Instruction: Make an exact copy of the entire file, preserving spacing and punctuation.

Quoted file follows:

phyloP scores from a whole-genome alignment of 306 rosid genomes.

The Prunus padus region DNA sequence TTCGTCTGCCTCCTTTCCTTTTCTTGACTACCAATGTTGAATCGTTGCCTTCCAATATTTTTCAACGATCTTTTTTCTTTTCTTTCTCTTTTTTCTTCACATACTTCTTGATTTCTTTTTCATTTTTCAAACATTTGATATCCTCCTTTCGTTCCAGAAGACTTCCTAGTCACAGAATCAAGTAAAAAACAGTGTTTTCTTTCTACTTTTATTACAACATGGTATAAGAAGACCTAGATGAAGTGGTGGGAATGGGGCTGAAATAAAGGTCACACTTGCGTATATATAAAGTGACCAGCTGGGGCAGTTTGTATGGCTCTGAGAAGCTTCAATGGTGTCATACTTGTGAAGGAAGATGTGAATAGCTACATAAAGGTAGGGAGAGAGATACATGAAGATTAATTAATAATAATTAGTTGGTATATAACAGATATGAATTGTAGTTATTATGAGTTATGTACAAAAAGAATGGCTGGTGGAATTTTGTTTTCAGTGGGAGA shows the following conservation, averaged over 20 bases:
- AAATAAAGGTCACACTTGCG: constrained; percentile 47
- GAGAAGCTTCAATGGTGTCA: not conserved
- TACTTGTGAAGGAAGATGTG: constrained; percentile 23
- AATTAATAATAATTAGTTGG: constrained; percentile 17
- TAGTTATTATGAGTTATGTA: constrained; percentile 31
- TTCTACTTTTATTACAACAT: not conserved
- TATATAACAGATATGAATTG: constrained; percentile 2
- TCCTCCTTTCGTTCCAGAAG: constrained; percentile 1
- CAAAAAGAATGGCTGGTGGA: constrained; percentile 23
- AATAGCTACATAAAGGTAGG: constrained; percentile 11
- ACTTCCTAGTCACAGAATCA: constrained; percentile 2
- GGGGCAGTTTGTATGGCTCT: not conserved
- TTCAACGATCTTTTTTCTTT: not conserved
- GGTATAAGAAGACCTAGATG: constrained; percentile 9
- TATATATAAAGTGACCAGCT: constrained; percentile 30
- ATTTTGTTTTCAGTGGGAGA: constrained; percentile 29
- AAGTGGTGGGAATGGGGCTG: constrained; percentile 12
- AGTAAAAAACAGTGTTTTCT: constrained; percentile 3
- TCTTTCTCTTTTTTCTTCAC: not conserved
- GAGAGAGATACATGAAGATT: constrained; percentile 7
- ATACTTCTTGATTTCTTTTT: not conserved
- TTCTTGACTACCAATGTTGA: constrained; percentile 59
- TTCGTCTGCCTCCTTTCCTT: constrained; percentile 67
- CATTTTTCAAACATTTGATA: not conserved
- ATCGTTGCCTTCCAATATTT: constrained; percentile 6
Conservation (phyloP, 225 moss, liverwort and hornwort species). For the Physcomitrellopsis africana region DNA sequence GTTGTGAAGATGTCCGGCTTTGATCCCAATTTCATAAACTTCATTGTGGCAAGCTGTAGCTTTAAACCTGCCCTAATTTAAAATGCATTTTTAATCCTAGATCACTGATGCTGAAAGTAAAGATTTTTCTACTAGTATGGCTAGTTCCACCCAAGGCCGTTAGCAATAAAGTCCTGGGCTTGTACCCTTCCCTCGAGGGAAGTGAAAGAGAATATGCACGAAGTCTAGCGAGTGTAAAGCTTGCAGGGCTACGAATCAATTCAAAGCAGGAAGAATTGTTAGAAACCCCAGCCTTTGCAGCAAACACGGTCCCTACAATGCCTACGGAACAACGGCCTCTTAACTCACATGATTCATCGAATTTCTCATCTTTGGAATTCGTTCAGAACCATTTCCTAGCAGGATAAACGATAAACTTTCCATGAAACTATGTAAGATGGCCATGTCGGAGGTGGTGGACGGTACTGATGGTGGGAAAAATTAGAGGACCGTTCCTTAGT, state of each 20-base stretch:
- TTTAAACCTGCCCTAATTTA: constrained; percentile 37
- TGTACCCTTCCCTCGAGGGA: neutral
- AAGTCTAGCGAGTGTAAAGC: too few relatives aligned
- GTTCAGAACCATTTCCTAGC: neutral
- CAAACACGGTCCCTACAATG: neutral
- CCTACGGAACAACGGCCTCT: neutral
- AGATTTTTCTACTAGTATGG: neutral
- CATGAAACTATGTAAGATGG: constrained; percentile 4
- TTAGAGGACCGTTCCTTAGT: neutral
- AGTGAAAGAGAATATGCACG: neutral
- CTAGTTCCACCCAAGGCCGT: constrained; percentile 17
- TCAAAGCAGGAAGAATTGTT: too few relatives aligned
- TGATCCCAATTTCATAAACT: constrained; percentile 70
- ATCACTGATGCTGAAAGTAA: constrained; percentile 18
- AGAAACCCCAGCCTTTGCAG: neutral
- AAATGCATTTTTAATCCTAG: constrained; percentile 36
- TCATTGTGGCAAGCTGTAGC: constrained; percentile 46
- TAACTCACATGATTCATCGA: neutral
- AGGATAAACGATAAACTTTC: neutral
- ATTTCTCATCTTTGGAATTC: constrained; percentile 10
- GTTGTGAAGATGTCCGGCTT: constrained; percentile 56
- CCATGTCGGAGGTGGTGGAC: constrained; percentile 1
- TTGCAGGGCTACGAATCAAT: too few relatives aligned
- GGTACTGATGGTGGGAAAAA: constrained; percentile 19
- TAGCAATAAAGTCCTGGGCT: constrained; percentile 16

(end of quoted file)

phyloP scores from a whole-genome alignment of 306 rosid genomes.

The Prunus padus region DNA sequence TTCGTCTGCCTCCTTTCCTTTTCTTGACTACCAATGTTGAATCGTTGCCTTCCAATATTTTTCAACGATCTTTTTTCTTTTCTTTCTCTTTTTTCTTCACATACTTCTTGATTTCTTTTTCATTTTTCAAACATTTGATATCCTCCTTTCGTTCCAGAAGACTTCCTAGTCACAGAATCAAGTAAAAAACAGTGTTTTCTTTCTACTTTTATTACAACATGGTATAAGAAGACCTAGATGAAGTGGTGGGAATGGGGCTGAAATAAAGGTCACACTTGCGTATATATAAAGTGACCAGCTGGGGCAGTTTGTATGGCTCTGAGAAGCTTCAATGGTGTCATACTTGTGAAGGAAGATGTGAATAGCTACATAAAGGTAGGGAGAGAGATACATGAAGATTAATTAATAATAATTAGTTGGTATATAACAGATATGAATTGTAGTTATTATGAGTTATGTACAAAAAGAATGGCTGGTGGAATTTTGTTTTCAGTGGGAGA shows the following conservation, averaged over 20 bases:
- AAATAAAGGTCACACTTGCG: constrained; percentile 47
- GAGAAGCTTCAATGGTGTCA: not conserved
- TACTTGTGAAGGAAGATGTG: constrained; percentile 23
- AATTAATAATAATTAGTTGG: constrained; percentile 17
- TAGTTATTATGAGTTATGTA: constrained; percentile 31
- TTCTACTTTTATTACAACAT: not conserved
- TATATAACAGATATGAATTG: constrained; percentile 2
- TCCTCCTTTCGTTCCAGAAG: constrained; percentile 1
- CAAAAAGAATGGCTGGTGGA: constrained; percentile 23
- AATAGCTACATAAAGGTAGG: constrained; percentile 11
- ACTTCCTAGTCACAGAATCA: constrained; percentile 2
- GGGGCAGTTTGTATGGCTCT: not conserved
- TTCAACGATCTTTTTTCTTT: not conserved
- GGTATAAGAAGACCTAGATG: constrained; percentile 9
- TATATATAAAGTGACCAGCT: constrained; percentile 30
- ATTTTGTTTTCAGTGGGAGA: constrained; percentile 29
- AAGTGGTGGGAATGGGGCTG: constrained; percentile 12
- AGTAAAAAACAGTGTTTTCT: constrained; percentile 3
- TCTTTCTCTTTTTTCTTCAC: not conserved
- GAGAGAGATACATGAAGATT: constrained; percentile 7
- ATACTTCTTGATTTCTTTTT: not conserved
- TTCTTGACTACCAATGTTGA: constrained; percentile 59
- TTCGTCTGCCTCCTTTCCTT: constrained; percentile 67
- CATTTTTCAAACATTTGATA: not conserved
- ATCGTTGCCTTCCAATATTT: constrained; percentile 6
Conservation (phyloP, 225 moss, liverwort and hornwort species). For the Physcomitrellopsis africana region DNA sequence GTTGTGAAGATGTCCGGCTTTGATCCCAATTTCATAAACTTCATTGTGGCAAGCTGTAGCTTTAAACCTGCCCTAATTTAAAATGCATTTTTAATCCTAGATCACTGATGCTGAAAGTAAAGATTTTTCTACTAGTATGGCTAGTTCCACCCAAGGCCGTTAGCAATAAAGTCCTGGGCTTGTACCCTTCCCTCGAGGGAAGTGAAAGAGAATATGCACGAAGTCTAGCGAGTGTAAAGCTTGCAGGGCTACGAATCAATTCAAAGCAGGAAGAATTGTTAGAAACCCCAGCCTTTGCAGCAAACACGGTCCCTACAATGCCTACGGAACAACGGCCTCTTAACTCACATGATTCATCGAATTTCTCATCTTTGGAATTCGTTCAGAACCATTTCCTAGCAGGATAAACGATAAACTTTCCATGAAACTATGTAAGATGGCCATGTCGGAGGTGGTGGACGGTACTGATGGTGGGAAAAATTAGAGGACCGTTCCTTAGT, state of each 20-base stretch:
- TTTAAACCTGCCCTAATTTA: constrained; percentile 37
- TGTACCCTTCCCTCGAGGGA: neutral
- AAGTCTAGCGAGTGTAAAGC: too few relatives aligned
- GTTCAGAACCATTTCCTAGC: neutral
- CAAACACGGTCCCTACAATG: neutral
- CCTACGGAACAACGGCCTCT: neutral
- AGATTTTTCTACTAGTATGG: neutral
- CATGAAACTATGTAAGATGG: constrained; percentile 4
- TTAGAGGACCGTTCCTTAGT: neutral
- AGTGAAAGAGAATATGCACG: neutral
- CTAGTTCCACCCAAGGCCGT: constrained; percentile 17
- TCAAAGCAGGAAGAATTGTT: too few relatives aligned
- TGATCCCAATTTCATAAACT: constrained; percentile 70
- ATCACTGATGCTGAAAGTAA: constrained; percentile 18
- AGAAACCCCAGCCTTTGCAG: neutral
- AAATGCATTTTTAATCCTAG: constrained; percentile 36
- TCATTGTGGCAAGCTGTAGC: constrained; percentile 46
- TAACTCACATGATTCATCGA: neutral
- AGGATAAACGATAAACTTTC: neutral
- ATTTCTCATCTTTGGAATTC: constrained; percentile 10
- GTTGTGAAGATGTCCGGCTT: constrained; percentile 56
- CCATGTCGGAGGTGGTGGAC: constrained; percentile 1
- TTGCAGGGCTACGAATCAAT: too few relatives aligned
- GGTACTGATGGTGGGAAAAA: constrained; percentile 19
- TAGCAATAAAGTCCTGGGCT: constrained; percentile 16